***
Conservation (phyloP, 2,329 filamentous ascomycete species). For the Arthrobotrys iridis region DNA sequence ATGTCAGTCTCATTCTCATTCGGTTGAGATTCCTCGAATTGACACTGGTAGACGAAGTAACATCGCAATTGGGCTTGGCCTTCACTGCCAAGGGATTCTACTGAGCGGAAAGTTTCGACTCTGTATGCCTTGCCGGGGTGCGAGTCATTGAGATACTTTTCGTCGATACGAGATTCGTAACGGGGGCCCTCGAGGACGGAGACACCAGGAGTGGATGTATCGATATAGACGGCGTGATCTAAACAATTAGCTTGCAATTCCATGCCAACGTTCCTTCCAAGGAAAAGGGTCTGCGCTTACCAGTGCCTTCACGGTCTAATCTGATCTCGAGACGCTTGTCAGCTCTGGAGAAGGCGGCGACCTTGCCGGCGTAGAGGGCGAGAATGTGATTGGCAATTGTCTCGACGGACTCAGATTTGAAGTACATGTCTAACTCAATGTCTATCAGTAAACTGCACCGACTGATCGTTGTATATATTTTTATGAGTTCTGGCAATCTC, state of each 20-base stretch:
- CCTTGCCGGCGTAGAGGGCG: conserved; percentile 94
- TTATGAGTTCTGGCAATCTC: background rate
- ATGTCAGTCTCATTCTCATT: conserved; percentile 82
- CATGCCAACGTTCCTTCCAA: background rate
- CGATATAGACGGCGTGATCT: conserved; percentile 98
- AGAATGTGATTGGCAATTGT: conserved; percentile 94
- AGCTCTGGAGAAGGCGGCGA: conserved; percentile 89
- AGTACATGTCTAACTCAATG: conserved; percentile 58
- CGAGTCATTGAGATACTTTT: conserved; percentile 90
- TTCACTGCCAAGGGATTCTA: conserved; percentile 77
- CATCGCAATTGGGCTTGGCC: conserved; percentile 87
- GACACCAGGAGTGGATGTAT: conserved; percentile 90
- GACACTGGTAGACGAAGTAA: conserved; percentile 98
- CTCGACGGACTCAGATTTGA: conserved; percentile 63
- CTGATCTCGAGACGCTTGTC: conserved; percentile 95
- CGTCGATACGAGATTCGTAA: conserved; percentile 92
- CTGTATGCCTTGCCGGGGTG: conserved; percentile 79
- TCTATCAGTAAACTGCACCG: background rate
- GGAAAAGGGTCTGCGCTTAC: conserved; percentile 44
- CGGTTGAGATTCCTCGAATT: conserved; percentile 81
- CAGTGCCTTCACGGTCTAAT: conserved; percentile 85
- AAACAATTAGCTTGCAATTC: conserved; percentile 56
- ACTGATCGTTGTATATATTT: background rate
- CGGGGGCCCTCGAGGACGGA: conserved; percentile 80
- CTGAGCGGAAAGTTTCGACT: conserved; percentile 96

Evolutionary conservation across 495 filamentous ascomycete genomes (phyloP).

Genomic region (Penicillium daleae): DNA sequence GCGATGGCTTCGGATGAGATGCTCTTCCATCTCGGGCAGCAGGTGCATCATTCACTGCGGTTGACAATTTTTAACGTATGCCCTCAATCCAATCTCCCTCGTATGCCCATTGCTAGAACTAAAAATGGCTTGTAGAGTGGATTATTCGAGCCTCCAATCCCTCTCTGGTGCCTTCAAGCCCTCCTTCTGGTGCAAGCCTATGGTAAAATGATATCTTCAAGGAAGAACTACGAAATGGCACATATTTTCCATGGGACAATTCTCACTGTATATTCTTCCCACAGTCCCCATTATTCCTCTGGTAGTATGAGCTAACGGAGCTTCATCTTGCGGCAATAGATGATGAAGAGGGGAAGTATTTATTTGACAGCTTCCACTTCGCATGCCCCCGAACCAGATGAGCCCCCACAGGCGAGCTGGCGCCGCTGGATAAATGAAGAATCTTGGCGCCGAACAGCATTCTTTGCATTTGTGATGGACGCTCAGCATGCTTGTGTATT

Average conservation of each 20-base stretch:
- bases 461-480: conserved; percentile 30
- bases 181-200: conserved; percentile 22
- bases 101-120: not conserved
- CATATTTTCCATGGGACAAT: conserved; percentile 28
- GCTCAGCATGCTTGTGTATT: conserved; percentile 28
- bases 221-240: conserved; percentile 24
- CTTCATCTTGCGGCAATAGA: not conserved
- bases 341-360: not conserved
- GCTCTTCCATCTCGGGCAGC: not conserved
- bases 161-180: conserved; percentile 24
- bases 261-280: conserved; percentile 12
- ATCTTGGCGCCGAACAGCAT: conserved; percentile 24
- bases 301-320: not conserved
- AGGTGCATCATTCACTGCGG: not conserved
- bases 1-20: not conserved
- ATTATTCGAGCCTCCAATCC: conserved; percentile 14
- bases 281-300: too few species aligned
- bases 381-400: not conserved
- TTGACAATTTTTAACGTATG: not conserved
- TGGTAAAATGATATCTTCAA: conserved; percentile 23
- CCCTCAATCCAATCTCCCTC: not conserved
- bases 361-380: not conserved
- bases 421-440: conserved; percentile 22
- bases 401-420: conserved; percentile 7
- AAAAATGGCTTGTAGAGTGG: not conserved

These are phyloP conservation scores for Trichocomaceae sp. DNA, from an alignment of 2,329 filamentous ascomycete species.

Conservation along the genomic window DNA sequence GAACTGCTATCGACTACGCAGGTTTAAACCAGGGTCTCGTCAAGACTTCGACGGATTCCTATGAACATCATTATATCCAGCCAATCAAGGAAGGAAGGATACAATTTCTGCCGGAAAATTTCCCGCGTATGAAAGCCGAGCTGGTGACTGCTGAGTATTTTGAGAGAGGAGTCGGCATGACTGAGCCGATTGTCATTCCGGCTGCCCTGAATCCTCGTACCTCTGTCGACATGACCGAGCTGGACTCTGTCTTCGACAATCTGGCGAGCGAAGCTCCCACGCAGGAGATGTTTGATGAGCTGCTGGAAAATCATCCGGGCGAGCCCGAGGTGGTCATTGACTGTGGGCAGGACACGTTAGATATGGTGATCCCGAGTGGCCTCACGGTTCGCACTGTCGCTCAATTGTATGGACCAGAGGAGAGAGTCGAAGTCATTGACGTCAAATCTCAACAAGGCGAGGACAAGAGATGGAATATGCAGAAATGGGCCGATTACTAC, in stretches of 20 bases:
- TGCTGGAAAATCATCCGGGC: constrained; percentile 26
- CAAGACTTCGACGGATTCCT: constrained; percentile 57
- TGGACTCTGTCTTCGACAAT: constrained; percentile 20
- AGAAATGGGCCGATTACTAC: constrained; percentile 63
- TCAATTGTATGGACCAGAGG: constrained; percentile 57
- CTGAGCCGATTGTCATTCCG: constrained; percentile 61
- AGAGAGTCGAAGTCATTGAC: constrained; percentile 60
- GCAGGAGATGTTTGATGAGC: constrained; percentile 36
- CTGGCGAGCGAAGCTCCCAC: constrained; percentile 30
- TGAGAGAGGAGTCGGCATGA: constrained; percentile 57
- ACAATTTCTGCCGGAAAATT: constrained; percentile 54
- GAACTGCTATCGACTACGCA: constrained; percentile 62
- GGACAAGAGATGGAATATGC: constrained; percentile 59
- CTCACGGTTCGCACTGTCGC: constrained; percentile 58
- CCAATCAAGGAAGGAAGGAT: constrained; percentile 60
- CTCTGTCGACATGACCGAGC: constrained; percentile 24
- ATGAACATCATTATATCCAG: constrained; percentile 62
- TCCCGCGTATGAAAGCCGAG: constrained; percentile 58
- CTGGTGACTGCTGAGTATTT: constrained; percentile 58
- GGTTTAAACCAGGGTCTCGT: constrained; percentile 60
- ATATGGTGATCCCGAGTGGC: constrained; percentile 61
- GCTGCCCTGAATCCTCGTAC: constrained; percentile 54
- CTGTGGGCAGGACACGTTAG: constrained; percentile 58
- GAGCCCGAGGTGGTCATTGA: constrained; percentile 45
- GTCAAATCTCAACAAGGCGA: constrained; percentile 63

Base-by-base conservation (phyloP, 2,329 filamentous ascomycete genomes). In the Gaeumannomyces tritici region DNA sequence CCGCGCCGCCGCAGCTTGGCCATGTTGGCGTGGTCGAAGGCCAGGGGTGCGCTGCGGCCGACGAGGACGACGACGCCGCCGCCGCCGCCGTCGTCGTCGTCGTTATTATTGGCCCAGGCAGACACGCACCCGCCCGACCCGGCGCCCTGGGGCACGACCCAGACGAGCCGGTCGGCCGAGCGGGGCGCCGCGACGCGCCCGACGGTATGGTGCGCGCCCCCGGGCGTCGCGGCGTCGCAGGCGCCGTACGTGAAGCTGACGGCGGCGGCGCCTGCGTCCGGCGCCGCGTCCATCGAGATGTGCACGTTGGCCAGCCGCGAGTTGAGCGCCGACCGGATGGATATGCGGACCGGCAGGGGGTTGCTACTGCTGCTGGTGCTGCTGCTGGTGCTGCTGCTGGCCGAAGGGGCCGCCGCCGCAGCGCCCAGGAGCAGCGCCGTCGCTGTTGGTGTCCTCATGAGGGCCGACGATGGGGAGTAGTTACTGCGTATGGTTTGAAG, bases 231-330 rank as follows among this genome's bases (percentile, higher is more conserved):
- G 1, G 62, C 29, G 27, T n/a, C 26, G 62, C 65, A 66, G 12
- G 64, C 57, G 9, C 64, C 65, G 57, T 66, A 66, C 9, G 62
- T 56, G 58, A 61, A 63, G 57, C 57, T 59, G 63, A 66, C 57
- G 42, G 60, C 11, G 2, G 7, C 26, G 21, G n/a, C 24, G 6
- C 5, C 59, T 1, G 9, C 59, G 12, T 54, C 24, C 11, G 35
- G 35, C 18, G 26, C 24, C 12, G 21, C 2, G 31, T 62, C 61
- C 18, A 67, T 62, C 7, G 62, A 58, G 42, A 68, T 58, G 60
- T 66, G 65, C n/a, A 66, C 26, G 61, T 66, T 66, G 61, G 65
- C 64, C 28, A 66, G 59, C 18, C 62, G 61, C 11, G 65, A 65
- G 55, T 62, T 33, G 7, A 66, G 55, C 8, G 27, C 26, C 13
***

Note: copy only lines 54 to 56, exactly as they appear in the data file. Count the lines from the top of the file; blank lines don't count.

- AAAAATGGCTTGTAGAGTGG: not conserved

These are phyloP conservation scores for Trichocomaceae sp. DNA, from an alignment of 2,329 filamentous ascomycete species.

Conservation along the genomic window DNA sequence GAACTGCTATCGACTACGCAGGTTTAAACCAGGGTCTCGTCAAGACTTCGACGGATTCCTATGAACATCATTATATCCAGCCAATCAAGGAAGGAAGGATACAATTTCTGCCGGAAAATTTCCCGCGTATGAAAGCCGAGCTGGTGACTGCTGAGTATTTTGAGAGAGGAGTCGGCATGACTGAGCCGATTGTCATTCCGGCTGCCCTGAATCCTCGTACCTCTGTCGACATGACCGAGCTGGACTCTGTCTTCGACAATCTGGCGAGCGAAGCTCCCACGCAGGAGATGTTTGATGAGCTGCTGGAAAATCATCCGGGCGAGCCCGAGGTGGTCATTGACTGTGGGCAGGACACGTTAGATATGGTGATCCCGAGTGGCCTCACGGTTCGCACTGTCGCTCAATTGTATGGACCAGAGGAGAGAGTCGAAGTCATTGACGTCAAATCTCAACAAGGCGAGGACAAGAGATGGAATATGCAGAAATGGGCCGATTACTAC, in stretches of 20 bases: